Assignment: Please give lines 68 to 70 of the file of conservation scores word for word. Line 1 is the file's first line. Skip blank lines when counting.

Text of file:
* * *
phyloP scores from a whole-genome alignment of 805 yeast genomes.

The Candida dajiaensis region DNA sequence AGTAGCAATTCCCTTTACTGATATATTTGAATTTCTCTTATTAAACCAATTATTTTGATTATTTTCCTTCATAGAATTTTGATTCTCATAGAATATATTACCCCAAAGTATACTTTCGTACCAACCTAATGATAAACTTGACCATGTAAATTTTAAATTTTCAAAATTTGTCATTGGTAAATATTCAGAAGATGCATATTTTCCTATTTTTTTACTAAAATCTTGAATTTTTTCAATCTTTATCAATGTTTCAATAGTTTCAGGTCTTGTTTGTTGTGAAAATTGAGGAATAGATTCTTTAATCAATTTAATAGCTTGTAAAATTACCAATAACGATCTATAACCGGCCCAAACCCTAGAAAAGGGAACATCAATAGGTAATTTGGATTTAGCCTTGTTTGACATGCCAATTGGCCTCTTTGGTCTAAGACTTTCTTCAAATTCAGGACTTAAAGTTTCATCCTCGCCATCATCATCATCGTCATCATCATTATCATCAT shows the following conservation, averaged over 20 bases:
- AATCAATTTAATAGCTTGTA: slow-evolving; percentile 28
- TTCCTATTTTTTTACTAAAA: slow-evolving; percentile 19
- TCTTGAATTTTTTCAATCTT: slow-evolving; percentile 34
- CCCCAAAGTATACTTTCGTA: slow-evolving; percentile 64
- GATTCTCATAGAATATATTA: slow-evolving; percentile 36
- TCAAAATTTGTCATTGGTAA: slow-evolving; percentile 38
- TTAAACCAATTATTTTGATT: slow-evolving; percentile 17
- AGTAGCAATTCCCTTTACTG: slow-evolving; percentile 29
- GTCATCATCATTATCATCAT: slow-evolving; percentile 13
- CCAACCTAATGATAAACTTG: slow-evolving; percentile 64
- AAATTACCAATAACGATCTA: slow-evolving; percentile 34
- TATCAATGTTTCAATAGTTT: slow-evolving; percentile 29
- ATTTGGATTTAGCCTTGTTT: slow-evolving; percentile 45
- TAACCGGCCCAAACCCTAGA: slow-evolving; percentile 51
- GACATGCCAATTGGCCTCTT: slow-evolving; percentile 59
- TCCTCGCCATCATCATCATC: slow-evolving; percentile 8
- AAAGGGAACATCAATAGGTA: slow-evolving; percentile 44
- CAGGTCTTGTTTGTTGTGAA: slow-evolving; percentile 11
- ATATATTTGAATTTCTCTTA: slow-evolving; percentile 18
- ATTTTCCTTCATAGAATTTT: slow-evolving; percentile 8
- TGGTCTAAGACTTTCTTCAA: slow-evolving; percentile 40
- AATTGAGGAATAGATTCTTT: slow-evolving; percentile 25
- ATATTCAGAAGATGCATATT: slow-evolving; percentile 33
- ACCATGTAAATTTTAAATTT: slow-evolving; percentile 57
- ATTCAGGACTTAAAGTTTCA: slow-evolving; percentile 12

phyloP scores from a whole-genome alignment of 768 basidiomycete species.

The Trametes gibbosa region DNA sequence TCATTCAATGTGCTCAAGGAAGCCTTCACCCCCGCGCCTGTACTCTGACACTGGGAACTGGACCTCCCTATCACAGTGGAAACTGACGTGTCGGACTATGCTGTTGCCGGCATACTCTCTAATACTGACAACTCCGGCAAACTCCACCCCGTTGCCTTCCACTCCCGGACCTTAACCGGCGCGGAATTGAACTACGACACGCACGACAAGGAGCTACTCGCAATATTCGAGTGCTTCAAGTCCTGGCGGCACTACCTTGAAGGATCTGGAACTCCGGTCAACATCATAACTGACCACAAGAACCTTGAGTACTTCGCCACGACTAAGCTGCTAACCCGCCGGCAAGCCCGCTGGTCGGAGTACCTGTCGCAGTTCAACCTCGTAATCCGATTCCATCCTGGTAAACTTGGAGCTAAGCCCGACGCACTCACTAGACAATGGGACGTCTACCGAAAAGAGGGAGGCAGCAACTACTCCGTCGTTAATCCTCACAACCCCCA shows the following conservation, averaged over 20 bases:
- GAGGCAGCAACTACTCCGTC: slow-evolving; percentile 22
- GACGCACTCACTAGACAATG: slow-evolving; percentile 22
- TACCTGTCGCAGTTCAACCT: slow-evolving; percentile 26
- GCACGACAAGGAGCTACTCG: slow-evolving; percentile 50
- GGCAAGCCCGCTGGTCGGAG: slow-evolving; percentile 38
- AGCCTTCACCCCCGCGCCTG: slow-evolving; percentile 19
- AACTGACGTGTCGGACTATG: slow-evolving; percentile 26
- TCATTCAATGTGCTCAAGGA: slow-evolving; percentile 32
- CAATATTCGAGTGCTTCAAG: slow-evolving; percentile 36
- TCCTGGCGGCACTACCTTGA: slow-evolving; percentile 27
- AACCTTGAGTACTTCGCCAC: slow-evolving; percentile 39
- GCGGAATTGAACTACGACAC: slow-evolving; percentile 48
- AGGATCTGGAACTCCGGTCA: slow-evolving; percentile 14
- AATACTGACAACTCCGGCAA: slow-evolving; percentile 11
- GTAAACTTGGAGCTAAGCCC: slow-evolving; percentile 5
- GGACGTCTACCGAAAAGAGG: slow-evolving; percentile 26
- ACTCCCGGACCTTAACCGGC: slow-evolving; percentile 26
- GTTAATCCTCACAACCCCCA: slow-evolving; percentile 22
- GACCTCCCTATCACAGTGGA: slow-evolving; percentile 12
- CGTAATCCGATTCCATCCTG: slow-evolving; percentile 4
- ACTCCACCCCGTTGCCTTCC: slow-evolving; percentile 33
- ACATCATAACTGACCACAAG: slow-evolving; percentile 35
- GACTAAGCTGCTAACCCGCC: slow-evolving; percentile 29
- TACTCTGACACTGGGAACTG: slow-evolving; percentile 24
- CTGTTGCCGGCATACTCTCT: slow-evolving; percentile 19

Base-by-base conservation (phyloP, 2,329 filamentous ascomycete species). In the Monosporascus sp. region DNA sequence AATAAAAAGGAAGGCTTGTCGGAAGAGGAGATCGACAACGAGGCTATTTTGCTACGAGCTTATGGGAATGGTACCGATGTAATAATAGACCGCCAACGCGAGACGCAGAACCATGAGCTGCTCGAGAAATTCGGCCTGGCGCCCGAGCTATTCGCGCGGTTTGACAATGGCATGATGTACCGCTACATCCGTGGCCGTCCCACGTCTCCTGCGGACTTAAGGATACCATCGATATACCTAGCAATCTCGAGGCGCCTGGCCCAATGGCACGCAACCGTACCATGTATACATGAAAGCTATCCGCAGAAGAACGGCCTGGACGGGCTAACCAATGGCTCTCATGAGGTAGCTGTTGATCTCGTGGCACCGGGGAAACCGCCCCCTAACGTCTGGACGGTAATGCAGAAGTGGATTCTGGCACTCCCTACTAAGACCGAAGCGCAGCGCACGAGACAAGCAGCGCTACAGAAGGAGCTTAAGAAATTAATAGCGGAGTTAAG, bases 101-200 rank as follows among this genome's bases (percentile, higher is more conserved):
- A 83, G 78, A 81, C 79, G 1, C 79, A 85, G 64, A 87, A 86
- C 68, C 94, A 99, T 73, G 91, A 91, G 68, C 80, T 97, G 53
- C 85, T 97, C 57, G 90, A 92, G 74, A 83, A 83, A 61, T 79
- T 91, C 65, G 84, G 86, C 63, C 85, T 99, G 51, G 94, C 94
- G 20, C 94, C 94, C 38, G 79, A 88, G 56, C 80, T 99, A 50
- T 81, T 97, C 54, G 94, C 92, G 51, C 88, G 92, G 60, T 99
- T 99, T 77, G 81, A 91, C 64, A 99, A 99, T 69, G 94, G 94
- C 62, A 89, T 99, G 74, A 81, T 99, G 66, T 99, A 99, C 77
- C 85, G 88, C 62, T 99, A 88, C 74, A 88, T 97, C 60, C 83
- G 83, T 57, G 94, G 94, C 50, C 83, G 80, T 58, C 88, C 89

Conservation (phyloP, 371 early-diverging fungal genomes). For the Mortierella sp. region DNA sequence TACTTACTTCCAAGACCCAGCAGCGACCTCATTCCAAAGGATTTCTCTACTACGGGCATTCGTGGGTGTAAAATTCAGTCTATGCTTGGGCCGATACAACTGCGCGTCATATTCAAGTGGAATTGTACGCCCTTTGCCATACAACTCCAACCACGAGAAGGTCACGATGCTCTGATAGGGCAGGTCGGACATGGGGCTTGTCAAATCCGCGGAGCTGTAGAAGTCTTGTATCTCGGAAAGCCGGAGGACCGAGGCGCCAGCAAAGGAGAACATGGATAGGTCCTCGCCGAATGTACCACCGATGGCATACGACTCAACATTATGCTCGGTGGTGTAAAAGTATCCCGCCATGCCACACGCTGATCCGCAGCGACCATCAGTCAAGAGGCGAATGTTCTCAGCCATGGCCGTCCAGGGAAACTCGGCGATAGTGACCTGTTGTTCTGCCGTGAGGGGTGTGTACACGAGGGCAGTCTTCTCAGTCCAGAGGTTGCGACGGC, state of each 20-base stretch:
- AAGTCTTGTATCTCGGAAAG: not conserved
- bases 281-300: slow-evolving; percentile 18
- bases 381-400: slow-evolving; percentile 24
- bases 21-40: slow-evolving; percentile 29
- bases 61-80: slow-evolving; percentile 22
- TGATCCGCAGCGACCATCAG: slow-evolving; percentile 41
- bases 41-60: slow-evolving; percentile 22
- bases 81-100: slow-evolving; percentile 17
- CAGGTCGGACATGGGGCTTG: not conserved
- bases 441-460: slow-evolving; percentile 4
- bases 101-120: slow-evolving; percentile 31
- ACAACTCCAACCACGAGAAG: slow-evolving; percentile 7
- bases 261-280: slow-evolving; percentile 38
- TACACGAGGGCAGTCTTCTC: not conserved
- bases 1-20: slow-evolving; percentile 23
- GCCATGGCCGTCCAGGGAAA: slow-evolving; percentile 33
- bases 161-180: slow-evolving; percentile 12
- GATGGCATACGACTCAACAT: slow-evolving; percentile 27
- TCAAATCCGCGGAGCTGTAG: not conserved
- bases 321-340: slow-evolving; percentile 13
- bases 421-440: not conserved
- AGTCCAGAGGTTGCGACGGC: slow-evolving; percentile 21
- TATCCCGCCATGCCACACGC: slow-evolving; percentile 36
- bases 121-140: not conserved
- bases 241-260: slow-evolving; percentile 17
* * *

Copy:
- bases 281-300: slow-evolving; percentile 18
- bases 381-400: slow-evolving; percentile 24
- bases 21-40: slow-evolving; percentile 29